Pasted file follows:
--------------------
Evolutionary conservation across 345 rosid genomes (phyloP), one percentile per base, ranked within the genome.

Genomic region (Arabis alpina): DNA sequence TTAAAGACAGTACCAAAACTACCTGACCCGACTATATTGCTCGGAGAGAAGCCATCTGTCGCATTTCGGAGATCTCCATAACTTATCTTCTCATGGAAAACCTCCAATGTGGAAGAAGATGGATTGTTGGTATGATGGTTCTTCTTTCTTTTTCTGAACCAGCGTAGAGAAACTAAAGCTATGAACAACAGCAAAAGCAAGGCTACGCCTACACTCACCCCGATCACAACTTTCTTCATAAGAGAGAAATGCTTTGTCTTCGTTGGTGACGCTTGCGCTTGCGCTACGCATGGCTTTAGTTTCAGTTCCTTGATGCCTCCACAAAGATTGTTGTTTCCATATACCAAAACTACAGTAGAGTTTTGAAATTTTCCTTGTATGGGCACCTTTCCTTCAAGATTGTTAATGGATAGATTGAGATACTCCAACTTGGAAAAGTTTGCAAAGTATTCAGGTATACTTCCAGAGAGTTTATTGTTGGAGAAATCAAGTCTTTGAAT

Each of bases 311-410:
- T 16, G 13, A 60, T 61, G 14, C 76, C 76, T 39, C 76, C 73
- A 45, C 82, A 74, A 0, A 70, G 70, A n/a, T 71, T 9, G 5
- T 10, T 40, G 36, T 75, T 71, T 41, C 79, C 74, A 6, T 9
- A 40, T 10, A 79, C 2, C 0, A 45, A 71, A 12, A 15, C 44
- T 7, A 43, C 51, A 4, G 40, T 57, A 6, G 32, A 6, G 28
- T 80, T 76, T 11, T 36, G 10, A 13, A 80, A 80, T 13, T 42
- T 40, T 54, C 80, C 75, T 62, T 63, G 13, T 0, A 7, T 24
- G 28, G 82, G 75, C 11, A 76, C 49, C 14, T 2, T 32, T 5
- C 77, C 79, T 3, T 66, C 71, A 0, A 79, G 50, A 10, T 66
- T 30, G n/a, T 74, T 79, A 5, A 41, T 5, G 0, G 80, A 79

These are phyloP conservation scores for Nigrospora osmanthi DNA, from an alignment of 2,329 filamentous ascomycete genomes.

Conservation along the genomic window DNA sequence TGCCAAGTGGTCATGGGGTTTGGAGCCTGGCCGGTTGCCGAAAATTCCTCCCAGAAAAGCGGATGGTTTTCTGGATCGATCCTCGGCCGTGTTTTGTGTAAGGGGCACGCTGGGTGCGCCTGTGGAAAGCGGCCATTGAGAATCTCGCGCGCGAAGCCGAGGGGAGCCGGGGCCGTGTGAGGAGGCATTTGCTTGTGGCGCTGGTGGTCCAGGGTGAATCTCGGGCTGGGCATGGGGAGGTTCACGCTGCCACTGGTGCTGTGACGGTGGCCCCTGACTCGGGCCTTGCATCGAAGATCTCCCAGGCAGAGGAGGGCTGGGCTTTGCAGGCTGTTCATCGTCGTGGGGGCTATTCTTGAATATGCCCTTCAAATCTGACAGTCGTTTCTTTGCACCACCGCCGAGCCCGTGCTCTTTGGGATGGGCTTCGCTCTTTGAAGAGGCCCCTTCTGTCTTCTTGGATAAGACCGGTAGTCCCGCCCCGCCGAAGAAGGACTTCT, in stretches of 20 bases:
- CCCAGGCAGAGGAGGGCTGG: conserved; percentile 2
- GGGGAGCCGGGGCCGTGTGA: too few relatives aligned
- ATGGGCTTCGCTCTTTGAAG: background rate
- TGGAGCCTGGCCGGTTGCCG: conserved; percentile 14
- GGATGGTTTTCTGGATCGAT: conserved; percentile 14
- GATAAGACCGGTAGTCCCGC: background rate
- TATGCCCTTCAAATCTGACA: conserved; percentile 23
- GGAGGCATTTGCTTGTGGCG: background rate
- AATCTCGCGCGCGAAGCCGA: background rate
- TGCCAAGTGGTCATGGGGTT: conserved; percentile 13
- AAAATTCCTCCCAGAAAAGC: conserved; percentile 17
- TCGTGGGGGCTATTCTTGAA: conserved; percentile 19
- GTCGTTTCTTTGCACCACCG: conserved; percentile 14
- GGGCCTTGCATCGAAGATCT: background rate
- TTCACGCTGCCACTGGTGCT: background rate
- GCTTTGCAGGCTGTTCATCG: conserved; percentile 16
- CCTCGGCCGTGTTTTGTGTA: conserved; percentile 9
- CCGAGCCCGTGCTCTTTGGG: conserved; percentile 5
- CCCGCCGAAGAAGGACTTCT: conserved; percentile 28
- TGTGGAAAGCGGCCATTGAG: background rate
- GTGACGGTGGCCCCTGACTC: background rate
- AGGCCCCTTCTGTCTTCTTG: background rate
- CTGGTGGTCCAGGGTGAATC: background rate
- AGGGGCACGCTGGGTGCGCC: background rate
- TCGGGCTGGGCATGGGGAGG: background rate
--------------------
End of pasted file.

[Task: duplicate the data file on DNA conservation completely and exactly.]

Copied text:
Evolutionary conservation across 345 rosid genomes (phyloP), one percentile per base, ranked within the genome.

Genomic region (Arabis alpina): DNA sequence TTAAAGACAGTACCAAAACTACCTGACCCGACTATATTGCTCGGAGAGAAGCCATCTGTCGCATTTCGGAGATCTCCATAACTTATCTTCTCATGGAAAACCTCCAATGTGGAAGAAGATGGATTGTTGGTATGATGGTTCTTCTTTCTTTTTCTGAACCAGCGTAGAGAAACTAAAGCTATGAACAACAGCAAAAGCAAGGCTACGCCTACACTCACCCCGATCACAACTTTCTTCATAAGAGAGAAATGCTTTGTCTTCGTTGGTGACGCTTGCGCTTGCGCTACGCATGGCTTTAGTTTCAGTTCCTTGATGCCTCCACAAAGATTGTTGTTTCCATATACCAAAACTACAGTAGAGTTTTGAAATTTTCCTTGTATGGGCACCTTTCCTTCAAGATTGTTAATGGATAGATTGAGATACTCCAACTTGGAAAAGTTTGCAAAGTATTCAGGTATACTTCCAGAGAGTTTATTGTTGGAGAAATCAAGTCTTTGAAT

Each of bases 311-410:
- T 16, G 13, A 60, T 61, G 14, C 76, C 76, T 39, C 76, C 73
- A 45, C 82, A 74, A 0, A 70, G 70, A n/a, T 71, T 9, G 5
- T 10, T 40, G 36, T 75, T 71, T 41, C 79, C 74, A 6, T 9
- A 40, T 10, A 79, C 2, C 0, A 45, A 71, A 12, A 15, C 44
- T 7, A 43, C 51, A 4, G 40, T 57, A 6, G 32, A 6, G 28
- T 80, T 76, T 11, T 36, G 10, A 13, A 80, A 80, T 13, T 42
- T 40, T 54, C 80, C 75, T 62, T 63, G 13, T 0, A 7, T 24
- G 28, G 82, G 75, C 11, A 76, C 49, C 14, T 2, T 32, T 5
- C 77, C 79, T 3, T 66, C 71, A 0, A 79, G 50, A 10, T 66
- T 30, G n/a, T 74, T 79, A 5, A 41, T 5, G 0, G 80, A 79

These are phyloP conservation scores for Nigrospora osmanthi DNA, from an alignment of 2,329 filamentous ascomycete genomes.

Conservation along the genomic window DNA sequence TGCCAAGTGGTCATGGGGTTTGGAGCCTGGCCGGTTGCCGAAAATTCCTCCCAGAAAAGCGGATGGTTTTCTGGATCGATCCTCGGCCGTGTTTTGTGTAAGGGGCACGCTGGGTGCGCCTGTGGAAAGCGGCCATTGAGAATCTCGCGCGCGAAGCCGAGGGGAGCCGGGGCCGTGTGAGGAGGCATTTGCTTGTGGCGCTGGTGGTCCAGGGTGAATCTCGGGCTGGGCATGGGGAGGTTCACGCTGCCACTGGTGCTGTGACGGTGGCCCCTGACTCGGGCCTTGCATCGAAGATCTCCCAGGCAGAGGAGGGCTGGGCTTTGCAGGCTGTTCATCGTCGTGGGGGCTATTCTTGAATATGCCCTTCAAATCTGACAGTCGTTTCTTTGCACCACCGCCGAGCCCGTGCTCTTTGGGATGGGCTTCGCTCTTTGAAGAGGCCCCTTCTGTCTTCTTGGATAAGACCGGTAGTCCCGCCCCGCCGAAGAAGGACTTCT, in stretches of 20 bases:
- CCCAGGCAGAGGAGGGCTGG: conserved; percentile 2
- GGGGAGCCGGGGCCGTGTGA: too few relatives aligned
- ATGGGCTTCGCTCTTTGAAG: background rate
- TGGAGCCTGGCCGGTTGCCG: conserved; percentile 14
- GGATGGTTTTCTGGATCGAT: conserved; percentile 14
- GATAAGACCGGTAGTCCCGC: background rate
- TATGCCCTTCAAATCTGACA: conserved; percentile 23
- GGAGGCATTTGCTTGTGGCG: background rate
- AATCTCGCGCGCGAAGCCGA: background rate
- TGCCAAGTGGTCATGGGGTT: conserved; percentile 13
- AAAATTCCTCCCAGAAAAGC: conserved; percentile 17
- TCGTGGGGGCTATTCTTGAA: conserved; percentile 19
- GTCGTTTCTTTGCACCACCG: conserved; percentile 14
- GGGCCTTGCATCGAAGATCT: background rate
- TTCACGCTGCCACTGGTGCT: background rate
- GCTTTGCAGGCTGTTCATCG: conserved; percentile 16
- CCTCGGCCGTGTTTTGTGTA: conserved; percentile 9
- CCGAGCCCGTGCTCTTTGGG: conserved; percentile 5
- CCCGCCGAAGAAGGACTTCT: conserved; percentile 28
- TGTGGAAAGCGGCCATTGAG: background rate
- GTGACGGTGGCCCCTGACTC: background rate
- AGGCCCCTTCTGTCTTCTTG: background rate
- CTGGTGGTCCAGGGTGAATC: background rate
- AGGGGCACGCTGGGTGCGCC: background rate
- TCGGGCTGGGCATGGGGAGG: background rate